Applied Microbiology and Biotechnology

, Volume 93, Issue 3, pp 993–1003 | Cite as

Culture-independent methods for studying environmental microorganisms: methods, application, and perspective

  • Can Su
  • Liping Lei
  • Yanqing Duan
  • Ke-Qin Zhang
  • Jinkui Yang


Since the application of molecular methods, culture-independent methods (CIMs) have been developed to study microbial communities from various environments. In the past 20 years, several methods based on the direct amplification and analyses of the small subunit ribosomal RNA gene have been developed to directly study environmental microorganisms. These methods include denaturing/temperature gradient gel electrophoresis, single-strand-conformation polymorphism, restriction fragment length polymorphism, terminal restriction fragment length polymorphism, and quantitative polymerase chain reaction (PCR). Similarly, non-PCR-based molecular techniques, such as microarray and fluorescence in situ hybridization have also been adopted. In recent years, several novel fields of investigation such as metagenomics, metatranscriptomics, metaproteomics, and single-cell genomics were developed, largely propelled by the innovation and application of next-generation sequencing methods. Several single-cell-based technologies such as Raman microspectroscopy and nano-scale secondary ion mass spectrometry are also increasingly used in the fields of microbial ecology and environmental microbiology. The application of these methods has revolutionized microbiology by allowing scientists to directly analyze natural microbial communities in situ, including their genes, transcripts, proteins, and metabolites and how their interactions impact their distribution patterns. In this review, we present an up-to-date review on different CIMs and their applications, our focuses are on the comparison of different CIMs and their application in the analyses of microbial diversities and communities.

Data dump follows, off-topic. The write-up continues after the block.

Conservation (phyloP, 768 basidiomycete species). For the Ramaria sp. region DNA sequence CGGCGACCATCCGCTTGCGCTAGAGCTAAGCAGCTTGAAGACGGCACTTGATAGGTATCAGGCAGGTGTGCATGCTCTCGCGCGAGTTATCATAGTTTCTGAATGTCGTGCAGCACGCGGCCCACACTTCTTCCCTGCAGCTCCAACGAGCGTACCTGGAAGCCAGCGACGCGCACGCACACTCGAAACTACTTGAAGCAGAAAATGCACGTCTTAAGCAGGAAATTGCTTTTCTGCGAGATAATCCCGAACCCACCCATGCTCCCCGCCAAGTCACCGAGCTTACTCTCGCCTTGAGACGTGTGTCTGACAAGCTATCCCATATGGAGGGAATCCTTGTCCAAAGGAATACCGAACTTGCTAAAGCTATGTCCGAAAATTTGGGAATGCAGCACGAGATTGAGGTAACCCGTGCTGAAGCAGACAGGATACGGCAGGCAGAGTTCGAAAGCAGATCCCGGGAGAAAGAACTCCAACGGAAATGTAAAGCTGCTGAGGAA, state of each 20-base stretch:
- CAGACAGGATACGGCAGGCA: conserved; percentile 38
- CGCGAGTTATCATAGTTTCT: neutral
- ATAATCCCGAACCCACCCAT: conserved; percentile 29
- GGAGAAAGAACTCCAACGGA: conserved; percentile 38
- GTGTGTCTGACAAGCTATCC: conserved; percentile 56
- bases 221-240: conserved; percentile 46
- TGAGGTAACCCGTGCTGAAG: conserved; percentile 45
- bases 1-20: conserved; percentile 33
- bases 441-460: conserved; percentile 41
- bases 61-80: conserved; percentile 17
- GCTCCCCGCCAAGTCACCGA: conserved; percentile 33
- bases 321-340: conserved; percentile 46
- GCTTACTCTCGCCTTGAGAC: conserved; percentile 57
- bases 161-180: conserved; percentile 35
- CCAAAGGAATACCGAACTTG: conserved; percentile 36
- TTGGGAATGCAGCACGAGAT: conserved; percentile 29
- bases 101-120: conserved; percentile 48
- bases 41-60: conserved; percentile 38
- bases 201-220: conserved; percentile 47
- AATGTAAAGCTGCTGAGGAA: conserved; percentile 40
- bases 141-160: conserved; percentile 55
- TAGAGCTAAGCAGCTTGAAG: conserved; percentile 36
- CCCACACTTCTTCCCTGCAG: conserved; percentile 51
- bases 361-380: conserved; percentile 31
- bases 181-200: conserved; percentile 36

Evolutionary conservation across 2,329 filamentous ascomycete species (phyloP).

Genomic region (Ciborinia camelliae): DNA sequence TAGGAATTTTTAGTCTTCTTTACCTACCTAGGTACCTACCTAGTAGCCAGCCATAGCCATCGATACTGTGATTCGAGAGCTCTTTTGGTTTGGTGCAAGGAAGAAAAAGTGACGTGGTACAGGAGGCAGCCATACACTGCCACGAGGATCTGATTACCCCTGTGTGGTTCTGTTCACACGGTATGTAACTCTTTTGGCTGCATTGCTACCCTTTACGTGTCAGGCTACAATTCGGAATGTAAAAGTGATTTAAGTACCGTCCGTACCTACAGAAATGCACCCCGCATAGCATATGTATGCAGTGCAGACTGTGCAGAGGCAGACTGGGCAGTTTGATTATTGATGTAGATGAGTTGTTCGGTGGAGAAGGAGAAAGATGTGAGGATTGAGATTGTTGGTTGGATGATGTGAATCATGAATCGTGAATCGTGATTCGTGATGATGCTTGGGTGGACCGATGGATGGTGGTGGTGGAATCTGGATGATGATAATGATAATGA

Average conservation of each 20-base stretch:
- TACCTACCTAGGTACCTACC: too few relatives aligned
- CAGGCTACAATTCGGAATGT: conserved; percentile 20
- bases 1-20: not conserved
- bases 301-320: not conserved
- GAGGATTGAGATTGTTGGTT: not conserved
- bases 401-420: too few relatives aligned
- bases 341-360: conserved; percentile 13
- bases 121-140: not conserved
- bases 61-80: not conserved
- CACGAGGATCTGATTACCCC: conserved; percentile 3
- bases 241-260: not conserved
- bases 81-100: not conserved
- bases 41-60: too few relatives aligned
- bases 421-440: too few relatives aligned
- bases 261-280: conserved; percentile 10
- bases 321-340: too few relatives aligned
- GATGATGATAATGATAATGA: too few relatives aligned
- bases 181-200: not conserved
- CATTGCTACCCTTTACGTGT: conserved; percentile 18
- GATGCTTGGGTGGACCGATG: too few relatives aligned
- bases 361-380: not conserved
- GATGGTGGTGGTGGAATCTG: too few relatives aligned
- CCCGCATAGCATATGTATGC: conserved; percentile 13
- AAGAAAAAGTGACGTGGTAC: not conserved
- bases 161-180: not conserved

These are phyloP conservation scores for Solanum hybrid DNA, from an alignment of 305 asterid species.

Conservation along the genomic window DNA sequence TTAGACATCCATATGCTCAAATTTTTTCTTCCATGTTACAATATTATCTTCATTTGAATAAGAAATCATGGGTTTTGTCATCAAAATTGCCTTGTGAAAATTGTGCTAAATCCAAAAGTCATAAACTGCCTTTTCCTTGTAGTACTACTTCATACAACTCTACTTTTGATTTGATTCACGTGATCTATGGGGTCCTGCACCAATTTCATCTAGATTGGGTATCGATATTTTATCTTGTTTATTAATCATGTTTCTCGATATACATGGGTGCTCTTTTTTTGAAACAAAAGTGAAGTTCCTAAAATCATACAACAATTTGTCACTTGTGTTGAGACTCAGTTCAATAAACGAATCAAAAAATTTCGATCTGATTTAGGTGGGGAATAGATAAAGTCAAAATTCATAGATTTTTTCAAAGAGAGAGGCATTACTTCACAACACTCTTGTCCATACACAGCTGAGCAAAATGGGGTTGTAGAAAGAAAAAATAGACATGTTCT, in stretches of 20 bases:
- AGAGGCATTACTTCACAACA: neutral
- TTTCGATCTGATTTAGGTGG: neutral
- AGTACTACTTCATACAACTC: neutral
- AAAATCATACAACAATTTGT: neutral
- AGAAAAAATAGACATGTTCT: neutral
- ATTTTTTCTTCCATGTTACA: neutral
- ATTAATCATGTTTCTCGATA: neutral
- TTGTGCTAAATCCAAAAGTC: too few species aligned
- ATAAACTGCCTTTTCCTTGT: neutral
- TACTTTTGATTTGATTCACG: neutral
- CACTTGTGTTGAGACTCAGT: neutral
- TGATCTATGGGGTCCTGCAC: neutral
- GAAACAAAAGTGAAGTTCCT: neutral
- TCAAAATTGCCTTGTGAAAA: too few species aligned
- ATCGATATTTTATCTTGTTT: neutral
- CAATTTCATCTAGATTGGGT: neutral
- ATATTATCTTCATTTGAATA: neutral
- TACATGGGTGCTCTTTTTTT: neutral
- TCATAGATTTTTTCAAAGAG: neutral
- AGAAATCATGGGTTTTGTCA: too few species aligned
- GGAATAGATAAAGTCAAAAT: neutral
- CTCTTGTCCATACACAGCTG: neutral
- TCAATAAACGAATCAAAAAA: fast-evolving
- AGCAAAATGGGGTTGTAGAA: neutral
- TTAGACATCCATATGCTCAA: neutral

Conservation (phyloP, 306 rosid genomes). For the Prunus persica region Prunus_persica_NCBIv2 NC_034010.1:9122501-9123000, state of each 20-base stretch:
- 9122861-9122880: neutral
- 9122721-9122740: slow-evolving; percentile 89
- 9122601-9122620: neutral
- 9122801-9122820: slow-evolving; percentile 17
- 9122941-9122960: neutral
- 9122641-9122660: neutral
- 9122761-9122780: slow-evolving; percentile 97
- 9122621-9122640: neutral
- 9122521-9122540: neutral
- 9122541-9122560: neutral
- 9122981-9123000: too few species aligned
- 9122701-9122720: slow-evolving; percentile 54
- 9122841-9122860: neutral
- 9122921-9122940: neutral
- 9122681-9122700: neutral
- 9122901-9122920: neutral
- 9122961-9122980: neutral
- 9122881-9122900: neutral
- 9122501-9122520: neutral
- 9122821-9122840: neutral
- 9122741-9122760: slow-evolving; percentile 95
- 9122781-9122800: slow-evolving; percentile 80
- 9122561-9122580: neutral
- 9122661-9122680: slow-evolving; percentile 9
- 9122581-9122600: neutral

Culture-independent methods Microbial community Small subunit ribosomal RNA gene Molecular analysis 



We are grateful to Prof. Jianping Xu (McMaster University, Canada) and Dr. Baoyu Tian (Yale University, USA) for their valuable comments and critical discussions. This work was supported by the National Natural Science Foundation of China (approval nos. U1036602 and 31060012), the West Light Foundation of the Chinese Academy of Sciences (to Jinkui Yang), and by projects from the Department of Science and Technology of Yunnan Province (approval nos. 2006GG22 and 2009CI052) and the Yunnan Branch of China Tobacco Industrial Corporation (approval no. 2010yn16).


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Copyright information

© Springer-Verlag 2011

Authors and Affiliations

  • Can Su
    • 1
    • 2
  • Liping Lei
    • 3
  • Yanqing Duan
    • 4
  • Ke-Qin Zhang
    • 1
    • 2
  • Jinkui Yang
    • 1
    • 2
  1. 1.Laboratory for Conservation and Utilization of Bio-ResourcesYunnan UniversityKunmingPeople’s Republic of China
  2. 2.Key Laboratory of Microbial Diversity in Southwest China, Ministry of EducationYunnan UniversityKunmingPeople’s Republic of China
  3. 3.Tobacco Agricultural Science Institute of Yunnan ProvinceYuxiPeople’s Republic of China
  4. 4.Technology Centre of Hongyun Honghe Tobacco (Group) Co., Ltd.KunmingPeople’s Republic of China

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